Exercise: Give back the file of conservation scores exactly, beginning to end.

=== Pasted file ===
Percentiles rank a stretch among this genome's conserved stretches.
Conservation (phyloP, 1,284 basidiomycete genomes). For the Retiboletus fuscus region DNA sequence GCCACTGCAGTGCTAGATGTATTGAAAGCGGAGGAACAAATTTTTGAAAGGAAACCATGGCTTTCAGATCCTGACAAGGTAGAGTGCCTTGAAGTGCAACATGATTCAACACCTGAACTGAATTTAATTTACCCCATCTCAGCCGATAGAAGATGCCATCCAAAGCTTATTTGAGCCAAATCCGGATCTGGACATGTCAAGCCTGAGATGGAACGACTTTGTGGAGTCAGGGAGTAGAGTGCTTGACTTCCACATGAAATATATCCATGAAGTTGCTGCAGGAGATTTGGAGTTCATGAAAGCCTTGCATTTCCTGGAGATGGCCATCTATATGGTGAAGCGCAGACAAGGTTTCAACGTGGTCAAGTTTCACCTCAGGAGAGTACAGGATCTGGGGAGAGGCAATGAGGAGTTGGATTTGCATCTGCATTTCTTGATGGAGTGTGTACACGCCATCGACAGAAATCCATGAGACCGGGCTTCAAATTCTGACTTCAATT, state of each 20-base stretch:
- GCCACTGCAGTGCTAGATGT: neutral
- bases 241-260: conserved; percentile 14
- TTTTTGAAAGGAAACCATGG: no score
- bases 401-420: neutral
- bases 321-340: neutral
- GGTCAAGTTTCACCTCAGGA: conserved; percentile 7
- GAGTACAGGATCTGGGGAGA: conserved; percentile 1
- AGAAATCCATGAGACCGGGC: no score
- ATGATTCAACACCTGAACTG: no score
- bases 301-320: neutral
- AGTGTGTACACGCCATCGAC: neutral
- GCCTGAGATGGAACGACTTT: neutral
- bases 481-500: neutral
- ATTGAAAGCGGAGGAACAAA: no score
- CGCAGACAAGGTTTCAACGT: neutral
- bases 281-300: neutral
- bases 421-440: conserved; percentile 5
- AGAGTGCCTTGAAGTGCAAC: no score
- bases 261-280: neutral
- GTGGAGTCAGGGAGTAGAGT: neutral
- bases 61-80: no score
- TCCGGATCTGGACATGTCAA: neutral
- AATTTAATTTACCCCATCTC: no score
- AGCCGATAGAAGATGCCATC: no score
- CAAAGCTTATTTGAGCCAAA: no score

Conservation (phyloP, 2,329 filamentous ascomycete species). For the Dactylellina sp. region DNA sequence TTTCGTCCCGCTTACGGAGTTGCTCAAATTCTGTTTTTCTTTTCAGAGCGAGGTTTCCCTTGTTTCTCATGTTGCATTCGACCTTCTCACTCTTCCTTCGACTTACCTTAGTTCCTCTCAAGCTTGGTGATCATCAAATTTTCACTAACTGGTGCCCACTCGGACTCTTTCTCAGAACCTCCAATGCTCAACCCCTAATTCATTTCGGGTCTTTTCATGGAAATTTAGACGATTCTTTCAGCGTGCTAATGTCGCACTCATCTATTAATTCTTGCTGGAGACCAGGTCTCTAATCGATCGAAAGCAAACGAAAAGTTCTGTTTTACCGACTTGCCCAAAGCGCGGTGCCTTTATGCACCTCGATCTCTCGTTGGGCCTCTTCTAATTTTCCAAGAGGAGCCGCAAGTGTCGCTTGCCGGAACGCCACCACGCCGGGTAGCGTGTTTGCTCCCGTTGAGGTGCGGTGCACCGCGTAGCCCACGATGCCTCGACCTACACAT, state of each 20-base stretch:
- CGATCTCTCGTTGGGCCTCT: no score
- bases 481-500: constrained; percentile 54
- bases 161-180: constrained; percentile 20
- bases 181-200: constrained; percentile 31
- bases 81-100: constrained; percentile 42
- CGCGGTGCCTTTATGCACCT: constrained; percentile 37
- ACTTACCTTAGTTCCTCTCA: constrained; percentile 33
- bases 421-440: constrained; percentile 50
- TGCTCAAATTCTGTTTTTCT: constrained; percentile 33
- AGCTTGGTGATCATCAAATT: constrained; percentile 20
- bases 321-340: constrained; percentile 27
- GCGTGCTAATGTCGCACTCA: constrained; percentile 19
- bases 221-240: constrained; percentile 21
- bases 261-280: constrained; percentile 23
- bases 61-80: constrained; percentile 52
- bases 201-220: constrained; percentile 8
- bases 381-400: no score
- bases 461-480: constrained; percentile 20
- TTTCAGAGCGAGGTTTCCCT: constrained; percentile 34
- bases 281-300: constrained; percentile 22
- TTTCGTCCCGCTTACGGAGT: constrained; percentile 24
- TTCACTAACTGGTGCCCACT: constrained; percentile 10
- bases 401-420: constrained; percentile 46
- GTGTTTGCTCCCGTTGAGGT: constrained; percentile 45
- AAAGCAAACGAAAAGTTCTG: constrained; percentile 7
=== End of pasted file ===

Percentiles rank a stretch among this genome's conserved stretches.
Conservation (phyloP, 1,284 basidiomycete genomes). For the Retiboletus fuscus region DNA sequence GCCACTGCAGTGCTAGATGTATTGAAAGCGGAGGAACAAATTTTTGAAAGGAAACCATGGCTTTCAGATCCTGACAAGGTAGAGTGCCTTGAAGTGCAACATGATTCAACACCTGAACTGAATTTAATTTACCCCATCTCAGCCGATAGAAGATGCCATCCAAAGCTTATTTGAGCCAAATCCGGATCTGGACATGTCAAGCCTGAGATGGAACGACTTTGTGGAGTCAGGGAGTAGAGTGCTTGACTTCCACATGAAATATATCCATGAAGTTGCTGCAGGAGATTTGGAGTTCATGAAAGCCTTGCATTTCCTGGAGATGGCCATCTATATGGTGAAGCGCAGACAAGGTTTCAACGTGGTCAAGTTTCACCTCAGGAGAGTACAGGATCTGGGGAGAGGCAATGAGGAGTTGGATTTGCATCTGCATTTCTTGATGGAGTGTGTACACGCCATCGACAGAAATCCATGAGACCGGGCTTCAAATTCTGACTTCAATT, state of each 20-base stretch:
- GCCACTGCAGTGCTAGATGT: neutral
- bases 241-260: conserved; percentile 14
- TTTTTGAAAGGAAACCATGG: no score
- bases 401-420: neutral
- bases 321-340: neutral
- GGTCAAGTTTCACCTCAGGA: conserved; percentile 7
- GAGTACAGGATCTGGGGAGA: conserved; percentile 1
- AGAAATCCATGAGACCGGGC: no score
- ATGATTCAACACCTGAACTG: no score
- bases 301-320: neutral
- AGTGTGTACACGCCATCGAC: neutral
- GCCTGAGATGGAACGACTTT: neutral
- bases 481-500: neutral
- ATTGAAAGCGGAGGAACAAA: no score
- CGCAGACAAGGTTTCAACGT: neutral
- bases 281-300: neutral
- bases 421-440: conserved; percentile 5
- AGAGTGCCTTGAAGTGCAAC: no score
- bases 261-280: neutral
- GTGGAGTCAGGGAGTAGAGT: neutral
- bases 61-80: no score
- TCCGGATCTGGACATGTCAA: neutral
- AATTTAATTTACCCCATCTC: no score
- AGCCGATAGAAGATGCCATC: no score
- CAAAGCTTATTTGAGCCAAA: no score

Conservation (phyloP, 2,329 filamentous ascomycete species). For the Dactylellina sp. region DNA sequence TTTCGTCCCGCTTACGGAGTTGCTCAAATTCTGTTTTTCTTTTCAGAGCGAGGTTTCCCTTGTTTCTCATGTTGCATTCGACCTTCTCACTCTTCCTTCGACTTACCTTAGTTCCTCTCAAGCTTGGTGATCATCAAATTTTCACTAACTGGTGCCCACTCGGACTCTTTCTCAGAACCTCCAATGCTCAACCCCTAATTCATTTCGGGTCTTTTCATGGAAATTTAGACGATTCTTTCAGCGTGCTAATGTCGCACTCATCTATTAATTCTTGCTGGAGACCAGGTCTCTAATCGATCGAAAGCAAACGAAAAGTTCTGTTTTACCGACTTGCCCAAAGCGCGGTGCCTTTATGCACCTCGATCTCTCGTTGGGCCTCTTCTAATTTTCCAAGAGGAGCCGCAAGTGTCGCTTGCCGGAACGCCACCACGCCGGGTAGCGTGTTTGCTCCCGTTGAGGTGCGGTGCACCGCGTAGCCCACGATGCCTCGACCTACACAT, state of each 20-base stretch:
- CGATCTCTCGTTGGGCCTCT: no score
- bases 481-500: constrained; percentile 54
- bases 161-180: constrained; percentile 20
- bases 181-200: constrained; percentile 31
- bases 81-100: constrained; percentile 42
- CGCGGTGCCTTTATGCACCT: constrained; percentile 37
- ACTTACCTTAGTTCCTCTCA: constrained; percentile 33
- bases 421-440: constrained; percentile 50
- TGCTCAAATTCTGTTTTTCT: constrained; percentile 33
- AGCTTGGTGATCATCAAATT: constrained; percentile 20
- bases 321-340: constrained; percentile 27
- GCGTGCTAATGTCGCACTCA: constrained; percentile 19
- bases 221-240: constrained; percentile 21
- bases 261-280: constrained; percentile 23
- bases 61-80: constrained; percentile 52
- bases 201-220: constrained; percentile 8
- bases 381-400: no score
- bases 461-480: constrained; percentile 20
- TTTCAGAGCGAGGTTTCCCT: constrained; percentile 34
- bases 281-300: constrained; percentile 22
- TTTCGTCCCGCTTACGGAGT: constrained; percentile 24
- TTCACTAACTGGTGCCCACT: constrained; percentile 10
- bases 401-420: constrained; percentile 46
- GTGTTTGCTCCCGTTGAGGT: constrained; percentile 45
- AAAGCAAACGAAAAGTTCTG: constrained; percentile 7